Sumoto Studies have shown that one in six children are diagnosed with a developmental disability. IEP meetings are the only way to get the special accommodations needed so that your child can have a proper education. Failing to prepare for these meetings can disqualify you from having important accommodations and services. Here is a typical IEP meeting checklist followed by detailed descriptions below:
- Have a Gamplan
- Have Evidence
- Bring Support
- Go in knowing you are the Expert
- Relationship Management
You have to figure out what you want for your child. Do you want speech therapy? Do you want an in class aide? Do you want your child to be in special classroom? You might want speech therapy but have your child be in a regular classroom but with an in class aide. Or you might not want speech therapy and are prefer him being in a special classroom. There are a lot of combinations that you can make. Once you arrive at your ideal plan, call it Plan A.
By the way, have a Plan B. Schools don’t always give you what you first ask for. So figure out a plan that you can settle for.
You need reasons to show why your plan is the best. If you want speech therapy for your child, bring a report from a speech pathologist saying that your child needs it. If you disagree with the diagnosis of the school’s therapist, bring in your own independent evaluation of your child. You always need evidence to justify your plan.
Many parents fail to bring in the proper support at IEP meetings and later feel like they are outnumbered. IEP meetings are attended by teachers, principals, school therapists, and school district officials. It is easy to feel overwhelmed when you walk in unprepared. But you don’t have to be alone: you are allowed to bring in anybody that can reasonably contribute to the discussion. This includes therapists, pastors, and lawyers who are trained in special needs advocacy.
You are the Expert
Nobody knows your child better than you do. It doesn’t matter how many evaluations they have done by experts, at the end of the day only you know your child. Make that clear to them by demonstrating your knowledge. Don’t be afraid to speak up and state your observations. If you don’t then the school will run all over you.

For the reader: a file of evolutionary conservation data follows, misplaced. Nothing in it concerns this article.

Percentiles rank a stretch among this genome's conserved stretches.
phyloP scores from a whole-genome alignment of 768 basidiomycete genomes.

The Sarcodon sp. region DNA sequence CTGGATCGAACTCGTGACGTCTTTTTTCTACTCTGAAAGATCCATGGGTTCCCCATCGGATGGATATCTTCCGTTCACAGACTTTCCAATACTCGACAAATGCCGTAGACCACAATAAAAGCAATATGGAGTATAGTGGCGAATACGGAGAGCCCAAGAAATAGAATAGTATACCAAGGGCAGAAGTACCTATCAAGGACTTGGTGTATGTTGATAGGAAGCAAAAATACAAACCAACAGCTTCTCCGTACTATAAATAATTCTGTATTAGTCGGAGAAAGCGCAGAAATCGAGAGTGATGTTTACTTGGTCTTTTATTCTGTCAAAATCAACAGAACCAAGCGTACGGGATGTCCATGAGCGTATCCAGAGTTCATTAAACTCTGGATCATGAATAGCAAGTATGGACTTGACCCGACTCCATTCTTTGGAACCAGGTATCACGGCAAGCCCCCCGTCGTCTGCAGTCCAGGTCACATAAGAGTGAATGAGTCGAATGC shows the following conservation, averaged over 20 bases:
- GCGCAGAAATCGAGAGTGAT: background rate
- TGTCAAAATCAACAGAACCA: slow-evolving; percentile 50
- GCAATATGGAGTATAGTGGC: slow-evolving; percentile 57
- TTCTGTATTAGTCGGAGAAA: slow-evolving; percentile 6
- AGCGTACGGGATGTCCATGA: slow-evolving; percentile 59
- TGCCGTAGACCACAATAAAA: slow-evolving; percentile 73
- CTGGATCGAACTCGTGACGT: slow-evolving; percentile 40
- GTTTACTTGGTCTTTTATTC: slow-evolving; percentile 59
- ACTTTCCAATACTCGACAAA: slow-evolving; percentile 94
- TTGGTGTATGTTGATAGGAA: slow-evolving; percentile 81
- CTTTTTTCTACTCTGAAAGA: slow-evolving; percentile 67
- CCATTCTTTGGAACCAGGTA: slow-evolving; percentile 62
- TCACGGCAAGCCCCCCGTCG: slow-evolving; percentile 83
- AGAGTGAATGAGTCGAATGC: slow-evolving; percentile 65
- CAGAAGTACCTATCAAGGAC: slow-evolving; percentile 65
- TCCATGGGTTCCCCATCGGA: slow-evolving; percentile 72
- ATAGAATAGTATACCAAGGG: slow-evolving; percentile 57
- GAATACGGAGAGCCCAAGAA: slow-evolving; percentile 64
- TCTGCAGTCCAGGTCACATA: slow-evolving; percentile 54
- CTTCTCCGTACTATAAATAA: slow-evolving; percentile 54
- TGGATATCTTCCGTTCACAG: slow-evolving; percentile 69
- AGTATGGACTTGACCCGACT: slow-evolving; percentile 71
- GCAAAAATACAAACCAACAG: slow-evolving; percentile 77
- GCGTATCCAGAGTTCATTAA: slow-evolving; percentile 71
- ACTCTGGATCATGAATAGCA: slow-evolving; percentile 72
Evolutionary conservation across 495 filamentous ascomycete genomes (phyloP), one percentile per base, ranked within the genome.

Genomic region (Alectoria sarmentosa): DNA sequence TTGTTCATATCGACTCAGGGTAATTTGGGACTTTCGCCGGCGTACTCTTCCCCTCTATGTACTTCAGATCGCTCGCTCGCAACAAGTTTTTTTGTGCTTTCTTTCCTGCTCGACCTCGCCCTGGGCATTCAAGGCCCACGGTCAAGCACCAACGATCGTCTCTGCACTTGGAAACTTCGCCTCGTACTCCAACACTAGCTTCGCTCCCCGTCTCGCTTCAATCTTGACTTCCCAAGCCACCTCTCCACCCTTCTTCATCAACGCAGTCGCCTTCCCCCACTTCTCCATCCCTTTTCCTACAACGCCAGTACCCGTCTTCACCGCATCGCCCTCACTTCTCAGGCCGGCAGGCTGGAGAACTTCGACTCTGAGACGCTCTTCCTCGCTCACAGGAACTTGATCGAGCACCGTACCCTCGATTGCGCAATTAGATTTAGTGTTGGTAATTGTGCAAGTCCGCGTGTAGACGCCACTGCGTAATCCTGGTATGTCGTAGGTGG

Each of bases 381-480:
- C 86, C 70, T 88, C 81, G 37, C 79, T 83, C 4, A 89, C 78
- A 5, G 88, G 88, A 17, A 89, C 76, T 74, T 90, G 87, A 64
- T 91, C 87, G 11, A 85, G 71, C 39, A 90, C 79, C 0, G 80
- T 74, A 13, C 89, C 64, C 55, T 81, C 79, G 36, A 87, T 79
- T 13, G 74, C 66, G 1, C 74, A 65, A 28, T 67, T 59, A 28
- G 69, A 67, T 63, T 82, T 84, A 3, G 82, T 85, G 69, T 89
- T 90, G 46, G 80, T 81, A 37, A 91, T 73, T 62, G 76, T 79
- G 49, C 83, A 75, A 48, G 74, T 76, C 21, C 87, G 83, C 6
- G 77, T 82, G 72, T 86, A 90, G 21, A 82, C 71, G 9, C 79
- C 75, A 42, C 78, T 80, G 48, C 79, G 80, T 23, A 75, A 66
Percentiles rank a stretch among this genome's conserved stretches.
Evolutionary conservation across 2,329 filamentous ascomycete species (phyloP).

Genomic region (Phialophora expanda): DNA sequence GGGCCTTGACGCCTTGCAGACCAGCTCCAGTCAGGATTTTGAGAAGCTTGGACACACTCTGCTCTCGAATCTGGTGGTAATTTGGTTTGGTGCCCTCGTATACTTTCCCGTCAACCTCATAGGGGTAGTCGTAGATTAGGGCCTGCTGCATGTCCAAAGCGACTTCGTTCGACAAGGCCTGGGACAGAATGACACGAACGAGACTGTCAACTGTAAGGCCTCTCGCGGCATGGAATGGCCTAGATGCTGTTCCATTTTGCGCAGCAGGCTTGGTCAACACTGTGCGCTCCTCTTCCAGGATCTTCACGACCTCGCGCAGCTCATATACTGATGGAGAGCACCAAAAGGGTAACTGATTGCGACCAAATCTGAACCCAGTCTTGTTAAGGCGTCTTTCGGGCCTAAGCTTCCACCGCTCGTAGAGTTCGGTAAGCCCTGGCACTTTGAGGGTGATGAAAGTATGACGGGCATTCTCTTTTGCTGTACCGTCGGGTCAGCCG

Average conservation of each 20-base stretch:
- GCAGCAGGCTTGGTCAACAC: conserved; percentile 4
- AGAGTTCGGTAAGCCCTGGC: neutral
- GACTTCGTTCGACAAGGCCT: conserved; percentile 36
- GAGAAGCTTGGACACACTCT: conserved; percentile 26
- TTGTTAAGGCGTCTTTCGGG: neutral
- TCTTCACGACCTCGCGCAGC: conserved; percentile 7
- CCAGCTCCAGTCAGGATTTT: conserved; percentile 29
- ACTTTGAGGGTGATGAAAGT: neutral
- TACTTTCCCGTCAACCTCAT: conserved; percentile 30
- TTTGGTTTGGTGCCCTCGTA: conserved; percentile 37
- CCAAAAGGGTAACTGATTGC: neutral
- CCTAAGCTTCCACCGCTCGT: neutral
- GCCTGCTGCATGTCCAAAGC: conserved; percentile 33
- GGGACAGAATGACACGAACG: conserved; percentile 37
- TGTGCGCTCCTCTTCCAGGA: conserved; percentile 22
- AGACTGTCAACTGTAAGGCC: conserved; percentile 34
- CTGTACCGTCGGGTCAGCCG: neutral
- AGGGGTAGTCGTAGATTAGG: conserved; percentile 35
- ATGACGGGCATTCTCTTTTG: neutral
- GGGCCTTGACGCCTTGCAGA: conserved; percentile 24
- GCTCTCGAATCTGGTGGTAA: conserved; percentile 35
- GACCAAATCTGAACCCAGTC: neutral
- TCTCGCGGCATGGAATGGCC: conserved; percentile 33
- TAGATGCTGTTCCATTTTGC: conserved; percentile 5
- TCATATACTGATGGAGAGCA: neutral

You still have to be friends with your child’s teacher after the IEP meeting is over, so don’t burn bridges at the meeting. A good tip is to bring more than enough coffee and donuts to the meeting. Bring enough so that there are leftovers and suggest that they take the leftovers to the teachers lounge with a note saying that you brought them for all the teachers. Give $5 gift cards to your child’s teacher once in a while. Go on family field trips and help out so that the teacher isn’t overwhelmed.
Doing this will not only bring appreciation by your teachers, but they will share valuable information. Sometimes teachers will put you aside and tell you that your child’s therapist isn’t coming to class when he is supposed to. How would you know this had it not been for the teacher trusting you and sharing the information?
If you have any more questions about special needs trusts and IEP plans, contact me for a consultation at firstname.lastname@example.org or 626-432-1699 and ask to speak with me. Check out my website at www.lblawoffices.com.
Joseph Lee is a partner at Lee & Baghoomian, a boutique law firm with offices in Pasadena and Westlake Village handling estate planning and special needs advocacy.
Disclaimer: This blog post is not meant to be legal advice. No attorney-client relationship will be formed by this blog post.